The Public Company Accounting Oversight Board has received mostly negative comments on a recent proposal to require engagement partners with final responsibility for an audit to sign the audit report, and it may end up abandoning the idea.

PCAOB Deputy Chief Auditor Greg Scates told the attendees at an auditing conference held by the New York State Society of CPAs’ Foundation for Accounting Education on Monday that the board had received 23 comments on the “concept release” it circulated in July, and only two were positive (see Audit Firm Regulation: No Autographs).

PCAOB standards already require the audit to be signed by the audit firm. Some sole proprietors pointed out in their comments that they were already doing the sign-off themselves. However, the PCAOB was disappointed that only two comments came from investor representatives and those were the only comments in favor of the new requirement.

“The other 21 were pretty much, ‘Not a good idea,’” said Scates. “The board is going to discuss this and make some decisions in this fourth quarter on what to do and whether to move forward in this area. This is not uncommon in Europe. Partners do sign the report in other countries. In our country, of course, this is not the way we’ve been doing business, so it is a new concept. We’ll see what the board wants to do as they look through the comment letters and make a decision on what to do.”

The PCAOB is also in something of a state of limbo with the SEC’s recent requirement that it begin inspecting auditors of broker-dealers. The PCAOB has recently begun registering such firms, after the SEC gave the go-ahead in response to the outcry over the Madoff Ponzi scheme (see PCAOB Starts Registering Broker-Dealer Auditors). The board saw a surge in firm registrants after the new SEC requirement went into effect.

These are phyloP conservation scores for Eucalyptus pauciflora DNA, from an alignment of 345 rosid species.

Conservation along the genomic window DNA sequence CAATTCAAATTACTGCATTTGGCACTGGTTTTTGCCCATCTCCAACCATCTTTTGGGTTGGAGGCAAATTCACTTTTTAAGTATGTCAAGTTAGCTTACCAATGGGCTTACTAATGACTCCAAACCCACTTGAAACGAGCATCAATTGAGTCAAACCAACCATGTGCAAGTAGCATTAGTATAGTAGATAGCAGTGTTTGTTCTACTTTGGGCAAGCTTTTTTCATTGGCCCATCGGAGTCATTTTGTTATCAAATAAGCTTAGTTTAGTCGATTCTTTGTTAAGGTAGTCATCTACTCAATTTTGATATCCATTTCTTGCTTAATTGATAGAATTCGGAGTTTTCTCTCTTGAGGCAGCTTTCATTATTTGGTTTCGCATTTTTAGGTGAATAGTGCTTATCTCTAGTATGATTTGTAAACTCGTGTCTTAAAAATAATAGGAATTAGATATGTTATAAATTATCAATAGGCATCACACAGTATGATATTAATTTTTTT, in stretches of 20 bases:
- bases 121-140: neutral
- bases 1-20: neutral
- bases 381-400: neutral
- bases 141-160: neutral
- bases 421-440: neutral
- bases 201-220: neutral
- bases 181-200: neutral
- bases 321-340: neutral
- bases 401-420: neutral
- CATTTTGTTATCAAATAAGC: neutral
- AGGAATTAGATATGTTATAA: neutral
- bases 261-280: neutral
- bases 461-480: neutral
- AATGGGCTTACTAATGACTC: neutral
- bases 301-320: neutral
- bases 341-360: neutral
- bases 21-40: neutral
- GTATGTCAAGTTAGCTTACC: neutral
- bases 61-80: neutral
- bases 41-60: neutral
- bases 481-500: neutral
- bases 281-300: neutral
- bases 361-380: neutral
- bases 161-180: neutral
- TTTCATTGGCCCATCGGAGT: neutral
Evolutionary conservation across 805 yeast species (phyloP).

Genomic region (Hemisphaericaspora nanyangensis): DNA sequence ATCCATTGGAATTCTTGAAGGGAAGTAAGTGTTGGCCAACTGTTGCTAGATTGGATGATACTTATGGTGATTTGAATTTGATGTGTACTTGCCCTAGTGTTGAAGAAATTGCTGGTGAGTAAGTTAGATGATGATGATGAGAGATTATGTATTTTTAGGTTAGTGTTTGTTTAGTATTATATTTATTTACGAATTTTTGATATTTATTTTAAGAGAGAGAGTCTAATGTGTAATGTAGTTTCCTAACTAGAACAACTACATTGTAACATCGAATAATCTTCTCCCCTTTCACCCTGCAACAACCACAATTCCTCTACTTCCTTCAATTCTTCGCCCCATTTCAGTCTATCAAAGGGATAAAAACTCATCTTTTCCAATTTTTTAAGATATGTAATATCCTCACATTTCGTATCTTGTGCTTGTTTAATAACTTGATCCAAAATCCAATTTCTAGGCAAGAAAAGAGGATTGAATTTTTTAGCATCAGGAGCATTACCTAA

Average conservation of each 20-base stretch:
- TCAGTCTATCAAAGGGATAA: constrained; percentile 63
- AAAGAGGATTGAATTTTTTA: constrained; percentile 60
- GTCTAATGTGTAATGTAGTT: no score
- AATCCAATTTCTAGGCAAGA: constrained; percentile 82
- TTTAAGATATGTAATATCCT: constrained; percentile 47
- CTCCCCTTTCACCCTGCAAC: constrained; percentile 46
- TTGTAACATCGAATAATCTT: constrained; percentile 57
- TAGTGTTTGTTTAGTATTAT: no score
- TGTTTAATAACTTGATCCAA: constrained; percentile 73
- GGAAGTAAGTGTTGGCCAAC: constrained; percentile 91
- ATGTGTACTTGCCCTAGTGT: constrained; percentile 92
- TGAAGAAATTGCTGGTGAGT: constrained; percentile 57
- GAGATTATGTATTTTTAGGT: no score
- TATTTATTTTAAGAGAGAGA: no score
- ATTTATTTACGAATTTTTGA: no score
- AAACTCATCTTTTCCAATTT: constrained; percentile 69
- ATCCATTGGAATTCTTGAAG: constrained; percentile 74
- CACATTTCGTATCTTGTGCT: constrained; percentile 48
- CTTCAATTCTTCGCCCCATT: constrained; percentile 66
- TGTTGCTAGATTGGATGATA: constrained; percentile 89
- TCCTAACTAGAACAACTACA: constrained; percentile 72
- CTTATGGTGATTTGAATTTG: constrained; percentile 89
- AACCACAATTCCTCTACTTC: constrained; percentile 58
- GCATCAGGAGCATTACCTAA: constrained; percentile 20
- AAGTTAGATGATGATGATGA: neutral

“The Madoff scandal exploded and the SEC decided to hand the PCAOB a little post-holiday gift which we were not expecting,” said Scates.

But the requirement mostly applies to broker-dealers who clear their own trades. The requirements would not have applied to Bernard Madoff’s auditor, Friehling & Horowitz, as Madoff used an outside firm to clear his trades. The board is waiting for Congress to take action on a bill that would allow inspections of auditors of non-issuing broker-dealers and better cover firms like Madoff’s.

“What the SEC did was they required you to register with us, but that’s all they could do at the time,” said Scates. “Right now there is a bill pending in the House that is going to take up this matter as to inspecting the auditors of the non-issuing broker-dealers.”

Scates added that he can’t predict the outcome of the House legislation. “We don’t know what’s going to come out of this,” he said. “Are we, the PCAOB, going to be required to inspect all firms that audit non-issuing broker-dealers, or are we going to better define that, perhaps look only at clearing broker-dealers or some other definition. I don’t believe they’re going to require us to inspect the auditors of all non-issuing broker-dealers, but that’s just a personal opinion. We’ll have to wait and see where it comes out. More important are the risks of where the funds are, who’s holding the funds and who’s responsible. Are they a clearing broker-dealer, or are they clearing through some other broker-dealer? There are a lot of issues to deal with. We’re working with the SEC and Congress to try to come up with the right answer.”


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